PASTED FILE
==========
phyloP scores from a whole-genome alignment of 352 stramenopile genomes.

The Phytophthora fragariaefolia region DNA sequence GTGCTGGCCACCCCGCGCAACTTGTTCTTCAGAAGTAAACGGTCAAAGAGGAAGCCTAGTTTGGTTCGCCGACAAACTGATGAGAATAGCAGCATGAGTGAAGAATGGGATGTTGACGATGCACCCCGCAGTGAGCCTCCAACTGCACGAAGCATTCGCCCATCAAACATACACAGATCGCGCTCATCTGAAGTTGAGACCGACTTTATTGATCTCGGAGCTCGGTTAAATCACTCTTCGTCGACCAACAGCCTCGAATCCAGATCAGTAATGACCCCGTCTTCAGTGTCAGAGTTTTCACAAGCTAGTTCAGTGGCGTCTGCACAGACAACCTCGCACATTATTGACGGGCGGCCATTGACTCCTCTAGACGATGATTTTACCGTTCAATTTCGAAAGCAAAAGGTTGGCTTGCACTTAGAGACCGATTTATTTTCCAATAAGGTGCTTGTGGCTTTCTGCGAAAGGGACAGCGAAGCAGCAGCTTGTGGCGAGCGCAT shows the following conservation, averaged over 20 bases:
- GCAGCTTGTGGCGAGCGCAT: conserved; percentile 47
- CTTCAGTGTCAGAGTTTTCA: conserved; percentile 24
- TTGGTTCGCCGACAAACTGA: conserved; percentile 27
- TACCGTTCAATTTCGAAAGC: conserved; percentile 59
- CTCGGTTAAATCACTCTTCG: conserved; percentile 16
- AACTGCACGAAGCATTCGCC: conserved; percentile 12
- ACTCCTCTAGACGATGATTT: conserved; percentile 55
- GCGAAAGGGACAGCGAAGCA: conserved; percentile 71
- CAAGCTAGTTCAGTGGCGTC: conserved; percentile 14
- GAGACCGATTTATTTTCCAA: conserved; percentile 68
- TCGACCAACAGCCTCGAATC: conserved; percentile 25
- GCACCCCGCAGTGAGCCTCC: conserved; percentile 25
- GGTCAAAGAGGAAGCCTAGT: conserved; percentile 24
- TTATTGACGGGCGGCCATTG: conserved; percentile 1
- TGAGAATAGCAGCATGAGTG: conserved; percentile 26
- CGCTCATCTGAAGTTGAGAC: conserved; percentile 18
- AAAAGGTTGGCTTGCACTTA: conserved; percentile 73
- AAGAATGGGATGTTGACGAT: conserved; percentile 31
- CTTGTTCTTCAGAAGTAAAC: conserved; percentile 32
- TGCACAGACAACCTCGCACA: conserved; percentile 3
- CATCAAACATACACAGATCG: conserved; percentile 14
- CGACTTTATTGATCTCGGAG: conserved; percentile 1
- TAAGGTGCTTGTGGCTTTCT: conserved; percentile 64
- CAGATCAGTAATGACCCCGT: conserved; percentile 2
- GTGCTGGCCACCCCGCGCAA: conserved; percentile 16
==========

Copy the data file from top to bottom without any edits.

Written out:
phyloP scores from a whole-genome alignment of 352 stramenopile genomes.

The Phytophthora fragariaefolia region DNA sequence GTGCTGGCCACCCCGCGCAACTTGTTCTTCAGAAGTAAACGGTCAAAGAGGAAGCCTAGTTTGGTTCGCCGACAAACTGATGAGAATAGCAGCATGAGTGAAGAATGGGATGTTGACGATGCACCCCGCAGTGAGCCTCCAACTGCACGAAGCATTCGCCCATCAAACATACACAGATCGCGCTCATCTGAAGTTGAGACCGACTTTATTGATCTCGGAGCTCGGTTAAATCACTCTTCGTCGACCAACAGCCTCGAATCCAGATCAGTAATGACCCCGTCTTCAGTGTCAGAGTTTTCACAAGCTAGTTCAGTGGCGTCTGCACAGACAACCTCGCACATTATTGACGGGCGGCCATTGACTCCTCTAGACGATGATTTTACCGTTCAATTTCGAAAGCAAAAGGTTGGCTTGCACTTAGAGACCGATTTATTTTCCAATAAGGTGCTTGTGGCTTTCTGCGAAAGGGACAGCGAAGCAGCAGCTTGTGGCGAGCGCAT shows the following conservation, averaged over 20 bases:
- GCAGCTTGTGGCGAGCGCAT: conserved; percentile 47
- CTTCAGTGTCAGAGTTTTCA: conserved; percentile 24
- TTGGTTCGCCGACAAACTGA: conserved; percentile 27
- TACCGTTCAATTTCGAAAGC: conserved; percentile 59
- CTCGGTTAAATCACTCTTCG: conserved; percentile 16
- AACTGCACGAAGCATTCGCC: conserved; percentile 12
- ACTCCTCTAGACGATGATTT: conserved; percentile 55
- GCGAAAGGGACAGCGAAGCA: conserved; percentile 71
- CAAGCTAGTTCAGTGGCGTC: conserved; percentile 14
- GAGACCGATTTATTTTCCAA: conserved; percentile 68
- TCGACCAACAGCCTCGAATC: conserved; percentile 25
- GCACCCCGCAGTGAGCCTCC: conserved; percentile 25
- GGTCAAAGAGGAAGCCTAGT: conserved; percentile 24
- TTATTGACGGGCGGCCATTG: conserved; percentile 1
- TGAGAATAGCAGCATGAGTG: conserved; percentile 26
- CGCTCATCTGAAGTTGAGAC: conserved; percentile 18
- AAAAGGTTGGCTTGCACTTA: conserved; percentile 73
- AAGAATGGGATGTTGACGAT: conserved; percentile 31
- CTTGTTCTTCAGAAGTAAAC: conserved; percentile 32
- TGCACAGACAACCTCGCACA: conserved; percentile 3
- CATCAAACATACACAGATCG: conserved; percentile 14
- CGACTTTATTGATCTCGGAG: conserved; percentile 1
- TAAGGTGCTTGTGGCTTTCT: conserved; percentile 64
- CAGATCAGTAATGACCCCGT: conserved; percentile 2
- GTGCTGGCCACCCCGCGCAA: conserved; percentile 16